Home Internet of Things Aerospace Apparel Energy Defense Health Care Logistics Manufacturing Retail

German Researchers Make Metal Objects With RFID Inside

Fraunhofer's engineers demonstrate how to use selective laser sintering to integrate a standard passive tag within metal items as they are manufactured.
By Andrew Curry
In the meantime, the team is working to make the findings applicable industrially. Thickness apparently matters, Aumund-Kopp says—the chips are still readable beneath 100 microns (0.004 inch) of metal, but no deeper than that. So far, he notes, the chips that work best transmit at a frequency of 125 kilohertz. "It's only readable over short distances, but that's also the frequency that is most secure," he explains. "We still have some way to go for the larger reading range."

At EuroMold, Fraunhofer's researchers presented metal finger rings in which they had embedded RFID chips. Such RFID-enabled rings could be worn, for instance, in order to gain admission to secure rooms. But as long as the technology remains fairly expensive, the most likely applications will be narrow.

Whereas an RFID chip molded within a plastic object could be removed and placed into something else, the chip inside a metal part could not be extracted from that object without destroying the chip. The most immediate application might be fraud prevention, Aumund-Kopp says, noting, "Think of aviation, where the quality of spare parts is vital."

Integrated into an aircraft component, for example, an RFID tag would not only enable a manufacturer to track that item, but also allow it to later verify that a customer used the genuine article—and not a cheaper, lower-quality counterfeit—in the event of part failure. "With these chips," Aumund-Kopp says, "you can ID the part securely."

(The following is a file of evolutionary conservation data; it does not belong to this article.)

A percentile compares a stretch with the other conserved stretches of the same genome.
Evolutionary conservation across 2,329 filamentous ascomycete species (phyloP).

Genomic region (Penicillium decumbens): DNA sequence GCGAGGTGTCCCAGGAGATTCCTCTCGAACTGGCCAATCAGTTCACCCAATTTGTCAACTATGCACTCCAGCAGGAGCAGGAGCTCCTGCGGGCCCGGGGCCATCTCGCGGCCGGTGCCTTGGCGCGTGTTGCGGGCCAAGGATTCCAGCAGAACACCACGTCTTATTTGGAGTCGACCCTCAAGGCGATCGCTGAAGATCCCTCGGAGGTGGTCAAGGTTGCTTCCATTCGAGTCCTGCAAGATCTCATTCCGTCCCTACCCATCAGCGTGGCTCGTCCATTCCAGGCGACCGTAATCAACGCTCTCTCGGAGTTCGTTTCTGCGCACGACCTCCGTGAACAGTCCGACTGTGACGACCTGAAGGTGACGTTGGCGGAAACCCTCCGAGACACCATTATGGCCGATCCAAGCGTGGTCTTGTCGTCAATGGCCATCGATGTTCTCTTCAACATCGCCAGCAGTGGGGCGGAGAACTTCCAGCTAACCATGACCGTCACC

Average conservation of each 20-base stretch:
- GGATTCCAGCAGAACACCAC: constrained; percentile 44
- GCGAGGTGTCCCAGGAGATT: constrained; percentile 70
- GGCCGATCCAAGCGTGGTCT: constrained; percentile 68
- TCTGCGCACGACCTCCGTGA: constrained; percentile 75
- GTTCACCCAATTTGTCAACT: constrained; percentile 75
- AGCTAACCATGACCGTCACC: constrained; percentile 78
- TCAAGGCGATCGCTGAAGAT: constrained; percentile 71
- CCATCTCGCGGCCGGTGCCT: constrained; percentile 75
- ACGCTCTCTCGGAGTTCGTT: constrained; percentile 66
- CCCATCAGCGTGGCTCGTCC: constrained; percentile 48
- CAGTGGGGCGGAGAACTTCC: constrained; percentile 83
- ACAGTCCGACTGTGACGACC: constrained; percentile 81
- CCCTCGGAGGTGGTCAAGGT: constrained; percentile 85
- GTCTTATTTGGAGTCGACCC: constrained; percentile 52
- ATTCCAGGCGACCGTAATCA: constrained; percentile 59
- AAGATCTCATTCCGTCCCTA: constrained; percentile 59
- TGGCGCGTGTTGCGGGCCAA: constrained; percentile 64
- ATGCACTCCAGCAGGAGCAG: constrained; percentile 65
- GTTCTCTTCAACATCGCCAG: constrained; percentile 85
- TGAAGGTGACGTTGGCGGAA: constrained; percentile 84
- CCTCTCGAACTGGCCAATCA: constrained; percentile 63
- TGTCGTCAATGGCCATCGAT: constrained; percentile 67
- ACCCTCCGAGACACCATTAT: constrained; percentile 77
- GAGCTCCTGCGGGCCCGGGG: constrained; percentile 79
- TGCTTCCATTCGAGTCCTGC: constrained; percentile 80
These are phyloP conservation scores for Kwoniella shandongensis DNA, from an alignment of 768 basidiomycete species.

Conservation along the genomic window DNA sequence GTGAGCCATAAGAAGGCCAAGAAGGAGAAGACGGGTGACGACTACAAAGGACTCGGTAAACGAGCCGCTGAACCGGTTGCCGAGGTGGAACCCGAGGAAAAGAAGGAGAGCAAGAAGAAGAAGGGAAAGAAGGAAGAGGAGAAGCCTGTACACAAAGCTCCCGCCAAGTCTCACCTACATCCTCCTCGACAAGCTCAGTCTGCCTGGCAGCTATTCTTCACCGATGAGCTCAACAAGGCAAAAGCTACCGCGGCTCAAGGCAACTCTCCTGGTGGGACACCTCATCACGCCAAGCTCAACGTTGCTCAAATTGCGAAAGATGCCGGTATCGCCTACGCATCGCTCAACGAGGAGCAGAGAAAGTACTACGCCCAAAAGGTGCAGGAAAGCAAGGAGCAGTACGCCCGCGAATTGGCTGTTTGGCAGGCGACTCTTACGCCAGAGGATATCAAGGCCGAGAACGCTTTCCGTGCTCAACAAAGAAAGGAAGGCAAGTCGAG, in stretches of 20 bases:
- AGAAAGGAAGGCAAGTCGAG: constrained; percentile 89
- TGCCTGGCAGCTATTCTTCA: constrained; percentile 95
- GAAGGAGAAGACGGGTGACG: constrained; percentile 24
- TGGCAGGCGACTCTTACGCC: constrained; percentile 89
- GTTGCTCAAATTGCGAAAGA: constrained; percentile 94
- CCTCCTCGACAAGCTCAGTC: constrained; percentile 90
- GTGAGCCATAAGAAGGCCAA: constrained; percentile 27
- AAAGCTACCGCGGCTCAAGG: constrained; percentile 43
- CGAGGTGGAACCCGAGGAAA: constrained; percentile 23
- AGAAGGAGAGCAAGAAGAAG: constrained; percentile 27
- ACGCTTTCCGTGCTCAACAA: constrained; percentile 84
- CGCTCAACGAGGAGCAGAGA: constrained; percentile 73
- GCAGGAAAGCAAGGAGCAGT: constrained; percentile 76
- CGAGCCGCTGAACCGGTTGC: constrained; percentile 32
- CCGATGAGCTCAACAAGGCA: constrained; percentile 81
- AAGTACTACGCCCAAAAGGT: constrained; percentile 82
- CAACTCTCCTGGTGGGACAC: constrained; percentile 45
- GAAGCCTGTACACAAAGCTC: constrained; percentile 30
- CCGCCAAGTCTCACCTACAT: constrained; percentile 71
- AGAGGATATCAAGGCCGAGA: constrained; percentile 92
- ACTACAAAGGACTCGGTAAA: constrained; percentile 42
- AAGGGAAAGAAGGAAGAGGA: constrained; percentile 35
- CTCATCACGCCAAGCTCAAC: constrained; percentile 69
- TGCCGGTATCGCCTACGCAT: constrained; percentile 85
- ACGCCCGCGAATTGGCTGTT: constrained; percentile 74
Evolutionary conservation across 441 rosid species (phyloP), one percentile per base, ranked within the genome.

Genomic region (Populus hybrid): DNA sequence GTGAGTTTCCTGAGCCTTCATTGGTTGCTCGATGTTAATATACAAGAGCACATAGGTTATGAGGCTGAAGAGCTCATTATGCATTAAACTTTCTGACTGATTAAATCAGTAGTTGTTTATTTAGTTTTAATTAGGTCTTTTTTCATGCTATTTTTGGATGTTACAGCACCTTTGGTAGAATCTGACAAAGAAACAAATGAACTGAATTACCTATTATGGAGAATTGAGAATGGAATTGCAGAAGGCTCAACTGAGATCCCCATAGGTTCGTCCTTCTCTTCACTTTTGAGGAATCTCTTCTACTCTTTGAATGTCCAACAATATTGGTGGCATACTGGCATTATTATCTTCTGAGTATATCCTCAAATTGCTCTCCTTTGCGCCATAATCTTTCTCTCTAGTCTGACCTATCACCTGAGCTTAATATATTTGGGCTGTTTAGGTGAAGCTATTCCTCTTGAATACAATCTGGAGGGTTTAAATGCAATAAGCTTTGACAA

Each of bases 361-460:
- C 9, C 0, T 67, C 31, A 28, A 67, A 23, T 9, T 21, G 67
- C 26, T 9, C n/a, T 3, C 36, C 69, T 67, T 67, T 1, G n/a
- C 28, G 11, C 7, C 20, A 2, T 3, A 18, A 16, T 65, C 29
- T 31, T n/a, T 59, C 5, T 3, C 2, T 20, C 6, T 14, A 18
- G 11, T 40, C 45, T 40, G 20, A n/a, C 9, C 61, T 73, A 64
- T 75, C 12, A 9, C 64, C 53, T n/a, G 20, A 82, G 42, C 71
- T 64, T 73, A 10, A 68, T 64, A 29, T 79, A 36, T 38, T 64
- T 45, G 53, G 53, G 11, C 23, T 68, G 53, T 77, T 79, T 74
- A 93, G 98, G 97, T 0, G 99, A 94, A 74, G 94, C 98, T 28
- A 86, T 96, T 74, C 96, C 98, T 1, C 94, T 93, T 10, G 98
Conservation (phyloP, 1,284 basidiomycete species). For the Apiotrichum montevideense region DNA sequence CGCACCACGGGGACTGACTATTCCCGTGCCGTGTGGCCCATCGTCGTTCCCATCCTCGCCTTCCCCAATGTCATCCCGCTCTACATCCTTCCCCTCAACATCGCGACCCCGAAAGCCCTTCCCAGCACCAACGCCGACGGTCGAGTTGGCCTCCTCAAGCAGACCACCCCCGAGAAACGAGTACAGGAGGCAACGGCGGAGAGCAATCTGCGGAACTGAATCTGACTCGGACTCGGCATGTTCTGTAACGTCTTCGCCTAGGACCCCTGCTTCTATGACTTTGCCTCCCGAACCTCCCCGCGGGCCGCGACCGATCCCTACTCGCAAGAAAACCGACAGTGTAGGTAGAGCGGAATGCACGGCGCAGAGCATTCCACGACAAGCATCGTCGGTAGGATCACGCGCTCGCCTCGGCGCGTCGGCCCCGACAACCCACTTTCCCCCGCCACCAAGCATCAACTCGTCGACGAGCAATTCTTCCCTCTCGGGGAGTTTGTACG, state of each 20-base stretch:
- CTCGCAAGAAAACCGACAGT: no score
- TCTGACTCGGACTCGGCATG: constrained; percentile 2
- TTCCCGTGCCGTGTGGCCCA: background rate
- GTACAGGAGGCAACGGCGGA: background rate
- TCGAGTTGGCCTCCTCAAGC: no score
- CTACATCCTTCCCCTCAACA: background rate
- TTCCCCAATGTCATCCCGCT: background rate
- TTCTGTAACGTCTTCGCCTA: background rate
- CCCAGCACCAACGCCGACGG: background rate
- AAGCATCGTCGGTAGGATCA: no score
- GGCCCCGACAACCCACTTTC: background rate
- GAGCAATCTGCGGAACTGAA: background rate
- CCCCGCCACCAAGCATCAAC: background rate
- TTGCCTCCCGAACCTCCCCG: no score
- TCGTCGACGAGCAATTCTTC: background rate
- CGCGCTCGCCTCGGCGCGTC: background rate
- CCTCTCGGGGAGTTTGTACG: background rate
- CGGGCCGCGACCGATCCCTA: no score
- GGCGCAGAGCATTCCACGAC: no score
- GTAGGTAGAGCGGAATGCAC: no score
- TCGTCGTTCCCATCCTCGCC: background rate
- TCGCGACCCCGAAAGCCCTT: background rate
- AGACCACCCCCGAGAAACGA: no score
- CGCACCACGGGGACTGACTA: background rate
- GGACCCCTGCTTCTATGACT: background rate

Another potential application, Fraunhofer reports, is to create parts containing an RFID tag with a temperature or expansion sensor, in order to record data on thermal or mechanical stresses on the components.

IFAM's tag-embedding technique remains costly, Aumund-Kopp indicates, primarily because the selective laser melting process used by the researchers is not ideal for mass-manufacturing. However, that may change. "We're at the very beginning," he notes. "We're definitely looking for partners who want to further develop its potential."

USER COMMENTS

Jakob Beele 2019-05-22 07:25:30 AM
is this technology already on the market or does anybody knows a supplier of this technology?

Login and post your comment!

Not a member?

Signup for an account now to access all of the features of RFIDJournal.com!

PREMIUM CONTENT
Case Studies Features Best Practices How-Tos
RFID JOURNAL EVENTS
Live Events Virtual Events Webinars
ASK THE EXPERTS
Simply enter a question for our experts.
TAKE THE POLL
JOIN THE CONVERSATION ON TWITTER
Loading
RFID Journal LIVE! RFID in Health Care LIVE! LatAm LIVE! Brasil LIVE! Europe RFID Connect Virtual Events RFID Journal Awards Webinars Presentations